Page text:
Hot drinks and cancer

You may have seen a frankly terrifying headline this week:

“Hot drinks probably cause cancer, warns World Health Organisation”

Telegraph, 15th June 2016

Almost every news source carried this story, and the headlines were universally similar to the one above. This story comes from a report by the WHO, which looked at the association between coffee and mate (a South American herbal tea) and various forms of cancer. In short, they found that there was no association between coffee or mate and cancer, but that the temperature of the beverage may be linked to oesophageal cancer.

This, of course, is nothing to worry about. The report classifies hot drinks as “probably carcinogenic to humans”, group 2A in their classification. Other items in this category are the act of frying food, working as a hairdresser or barber, red meat, and working night shifts. This categorisation tells us about the hazard of hot drinks, but not about the risk.

The words “hazard” and “risk” are regularly used interchangable, so the distinction between them is one that is lost on most people. Hazard is whether something can happen or not. Risk is the likelihood that it will happen. There is a hazard of crashing when you are driving with your eyes open or with your eyes closed. However, the risk is quite different in each of these cases. This report tells us about the cancer hazard of hot drinks, but nothing about the cancer risk, so the fact that hot drinks are on this list isn’t very informative.

So what do we know about the risk of hot drinks. Firstly, this applies to drinks consumed at 65°C or above. So if you put milk in your tea or coffee, then you’re ok. Even if you don’t, oesophageal cancer isn’t very common, so even a big increase in risk wouldn’t translate into many more cases (see below for an explanation of this). If you want to do something to decrease your already small chance of getting oesophageal cancer, then consider stopping smoking, stopping drinking, eating more fruit and veg or losing excess bodyweight, all of which are known risk factors.

The system of classification used by the WHO is unfortunately ripe for misinterpretation. It is almost impossible to prove a negative, so proving something definitely doesn’t cause cancer is difficult. The WHO has now classified 1,051 different things for their likelyhood of causing cancer. Of those, they have only rated a single one as “probably doesn’t cause cancer”. (For those who are interested, that one thing is Caprolactam, a compound used in the production of nylon).

Nearly half of the rest fall into the “not classifiable” category because we just don’t have enough evidence to say either way. This may be because the evidence is inconclusive, or because studies have never been done. In reality, if the WHO analysed whether swivel chairs caused cancer, they would fall into this category rather than the “probably don’t cause cancer”one, because we have never needed to study it.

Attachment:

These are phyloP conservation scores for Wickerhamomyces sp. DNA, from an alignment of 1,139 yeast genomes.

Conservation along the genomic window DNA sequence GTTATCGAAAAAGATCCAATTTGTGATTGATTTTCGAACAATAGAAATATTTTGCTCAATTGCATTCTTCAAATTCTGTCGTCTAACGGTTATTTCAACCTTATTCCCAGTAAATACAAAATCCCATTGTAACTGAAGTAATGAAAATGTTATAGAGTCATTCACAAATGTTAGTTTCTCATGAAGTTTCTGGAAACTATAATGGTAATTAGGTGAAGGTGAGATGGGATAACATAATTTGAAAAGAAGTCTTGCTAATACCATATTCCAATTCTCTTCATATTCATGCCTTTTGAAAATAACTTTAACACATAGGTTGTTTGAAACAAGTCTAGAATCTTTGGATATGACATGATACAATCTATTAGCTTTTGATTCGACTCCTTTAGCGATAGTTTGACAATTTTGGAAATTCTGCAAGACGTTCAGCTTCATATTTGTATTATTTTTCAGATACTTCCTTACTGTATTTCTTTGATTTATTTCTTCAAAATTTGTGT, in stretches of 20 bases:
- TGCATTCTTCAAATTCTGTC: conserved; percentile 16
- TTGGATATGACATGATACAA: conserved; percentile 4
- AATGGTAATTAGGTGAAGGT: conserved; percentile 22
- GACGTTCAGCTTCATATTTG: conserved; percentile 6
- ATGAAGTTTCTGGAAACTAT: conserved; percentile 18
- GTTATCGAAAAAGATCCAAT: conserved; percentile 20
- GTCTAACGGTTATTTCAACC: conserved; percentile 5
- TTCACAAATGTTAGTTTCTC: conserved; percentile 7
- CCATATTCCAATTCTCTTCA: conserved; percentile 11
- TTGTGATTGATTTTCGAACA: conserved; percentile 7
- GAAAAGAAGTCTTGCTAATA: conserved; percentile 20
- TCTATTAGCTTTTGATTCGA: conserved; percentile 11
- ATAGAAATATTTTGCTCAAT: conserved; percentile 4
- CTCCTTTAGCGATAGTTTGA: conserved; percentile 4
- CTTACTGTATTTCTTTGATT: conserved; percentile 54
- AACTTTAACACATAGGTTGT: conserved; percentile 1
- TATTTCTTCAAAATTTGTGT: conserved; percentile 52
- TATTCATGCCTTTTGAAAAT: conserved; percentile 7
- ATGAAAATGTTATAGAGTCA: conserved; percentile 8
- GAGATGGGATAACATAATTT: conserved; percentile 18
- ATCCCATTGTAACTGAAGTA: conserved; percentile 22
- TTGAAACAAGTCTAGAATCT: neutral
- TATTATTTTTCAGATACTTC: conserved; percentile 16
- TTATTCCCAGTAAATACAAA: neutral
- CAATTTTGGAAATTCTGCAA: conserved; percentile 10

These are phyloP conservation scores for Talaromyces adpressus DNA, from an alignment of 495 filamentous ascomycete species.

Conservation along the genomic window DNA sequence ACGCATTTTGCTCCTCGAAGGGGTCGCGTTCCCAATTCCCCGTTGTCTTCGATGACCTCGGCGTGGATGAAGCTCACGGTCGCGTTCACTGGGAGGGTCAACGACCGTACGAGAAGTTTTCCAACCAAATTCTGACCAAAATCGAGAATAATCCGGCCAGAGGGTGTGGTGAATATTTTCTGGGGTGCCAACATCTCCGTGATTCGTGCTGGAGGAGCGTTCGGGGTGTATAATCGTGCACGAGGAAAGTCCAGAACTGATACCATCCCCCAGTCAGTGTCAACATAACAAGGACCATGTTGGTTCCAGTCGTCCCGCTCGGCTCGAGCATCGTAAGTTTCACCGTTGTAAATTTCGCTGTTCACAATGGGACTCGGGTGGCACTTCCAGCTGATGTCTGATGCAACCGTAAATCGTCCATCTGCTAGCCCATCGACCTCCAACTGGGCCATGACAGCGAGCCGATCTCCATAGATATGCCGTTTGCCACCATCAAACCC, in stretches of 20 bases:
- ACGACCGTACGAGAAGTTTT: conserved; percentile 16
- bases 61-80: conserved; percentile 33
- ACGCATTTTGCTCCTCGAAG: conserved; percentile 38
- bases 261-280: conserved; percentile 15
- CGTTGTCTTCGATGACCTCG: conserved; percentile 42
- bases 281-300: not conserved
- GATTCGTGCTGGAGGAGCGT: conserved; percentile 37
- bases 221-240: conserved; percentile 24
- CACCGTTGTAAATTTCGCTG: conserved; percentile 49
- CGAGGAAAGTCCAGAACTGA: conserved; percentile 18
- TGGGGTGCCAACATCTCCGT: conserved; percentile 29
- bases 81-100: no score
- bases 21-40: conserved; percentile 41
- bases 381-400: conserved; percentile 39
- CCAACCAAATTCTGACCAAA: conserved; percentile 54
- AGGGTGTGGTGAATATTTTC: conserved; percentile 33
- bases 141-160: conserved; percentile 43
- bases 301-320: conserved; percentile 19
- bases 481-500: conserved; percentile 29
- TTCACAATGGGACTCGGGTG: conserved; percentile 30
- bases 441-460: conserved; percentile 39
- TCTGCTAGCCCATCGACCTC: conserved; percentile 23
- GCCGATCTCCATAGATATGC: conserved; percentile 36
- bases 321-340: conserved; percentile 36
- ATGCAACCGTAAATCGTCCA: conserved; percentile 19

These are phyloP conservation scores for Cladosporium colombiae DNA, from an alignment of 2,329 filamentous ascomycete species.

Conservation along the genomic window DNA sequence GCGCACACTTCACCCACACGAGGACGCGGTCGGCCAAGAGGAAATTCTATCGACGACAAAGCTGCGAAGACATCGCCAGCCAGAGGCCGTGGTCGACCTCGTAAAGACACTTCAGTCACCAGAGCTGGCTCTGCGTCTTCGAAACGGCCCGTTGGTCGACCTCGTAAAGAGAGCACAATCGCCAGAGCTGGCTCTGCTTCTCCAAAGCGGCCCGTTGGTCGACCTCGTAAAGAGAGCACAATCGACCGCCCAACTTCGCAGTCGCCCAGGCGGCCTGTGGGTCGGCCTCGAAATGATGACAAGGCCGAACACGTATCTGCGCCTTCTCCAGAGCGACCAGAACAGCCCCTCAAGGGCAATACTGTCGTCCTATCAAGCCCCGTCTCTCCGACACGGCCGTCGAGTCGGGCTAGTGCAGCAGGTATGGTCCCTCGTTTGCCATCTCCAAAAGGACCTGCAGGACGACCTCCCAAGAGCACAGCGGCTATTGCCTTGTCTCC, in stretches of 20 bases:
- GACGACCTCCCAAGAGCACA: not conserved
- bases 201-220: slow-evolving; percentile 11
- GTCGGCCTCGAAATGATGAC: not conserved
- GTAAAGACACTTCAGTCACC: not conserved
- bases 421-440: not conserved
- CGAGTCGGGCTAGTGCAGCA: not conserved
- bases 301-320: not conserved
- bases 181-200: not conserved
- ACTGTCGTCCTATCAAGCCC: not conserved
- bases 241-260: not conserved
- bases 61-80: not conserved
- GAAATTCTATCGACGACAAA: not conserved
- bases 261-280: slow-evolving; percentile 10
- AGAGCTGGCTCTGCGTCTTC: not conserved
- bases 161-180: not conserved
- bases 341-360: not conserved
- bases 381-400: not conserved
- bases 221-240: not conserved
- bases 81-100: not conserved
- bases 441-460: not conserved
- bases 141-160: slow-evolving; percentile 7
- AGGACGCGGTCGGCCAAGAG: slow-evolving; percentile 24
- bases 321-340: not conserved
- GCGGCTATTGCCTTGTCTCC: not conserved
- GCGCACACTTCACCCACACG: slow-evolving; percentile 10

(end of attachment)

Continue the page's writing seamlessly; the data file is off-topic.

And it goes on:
So by the WHO system, we can’t say that the following don’t cause cancer: chlorinated drinking water, caffeine, mobile phones, fluorescent lighting, hair colouring products, magnets or tea. They are in the “not classifiable” category. However, aloe vera, pickled vegetables and dry cleaning are all classified as “possibly cause cancer”. As you can see, this classification causes more confusion in the general public than anything else.

When you understand the difference between hazard and risk it becomes far easier to interpret the constant health scare stories in the media. “Mobile phones may cause cancer” is a terrifying headline, until it is put into this context. The increased understanding of risk is a vital tool in the rational toolbox. And because large parts of the media don’t seem to possess this, it is one that we can get a lot of use out of!

 

Absolute risk v relative risk

I mentioned above that even a large increase in risk of oesophageal cancer doesn’t mean many extra cases. To understand this you have to understand the difference between relative risk and absolute risk.

Have a look at the diagram below. In both situations you have a 100% increase in relative risk. However, in one case this means your absolute risk goes from 1% to 2%. In the other  it goes from 35% to 70%.

Relative v absolute

To to bring it back to hot drinks, imagine a crazy situation where they give us a 50% increase in risk for oesophageal cancer. (Just to be clear, there is not a 50% increased risk with hot drinks, I made that number up as an example of a large increase.)

The rate of oesophageal cancer is around 15 cases per 100,000 people, so your risk of getting it is 0.015%. A 50% increase in risk means that the rate would rise from 15 to 22.5 cases per 100,000. In this case your risk has now gone from 0.015% to 0.0225%, an increase of 0.0075%.

You can see how an enormous increase in your relative risk (50%) can mean only a tiny increase in your absolute risk (0.0075%). So when you hear someone say that x increases your risk of cancer, your first question should be “but what is the risk of me getting that cancer in the first place?”. Once you know that you will have a far better idea whether the rest of the claim needs to be listened to.

3 thoughts on “Hot drinks and cancer

  1. […] There have been some (conflicting) studies looking at the association between SSRI antidepressants and persistent pulmonary hypertension in newborns. Two studies suggest they are associated, but a more recent one has disputed this association. The FDA says it is unclear. In any case, the relative risk is still a very small absolute risk (The Biologically Active blog explains relative and absolute risk very well here). […]

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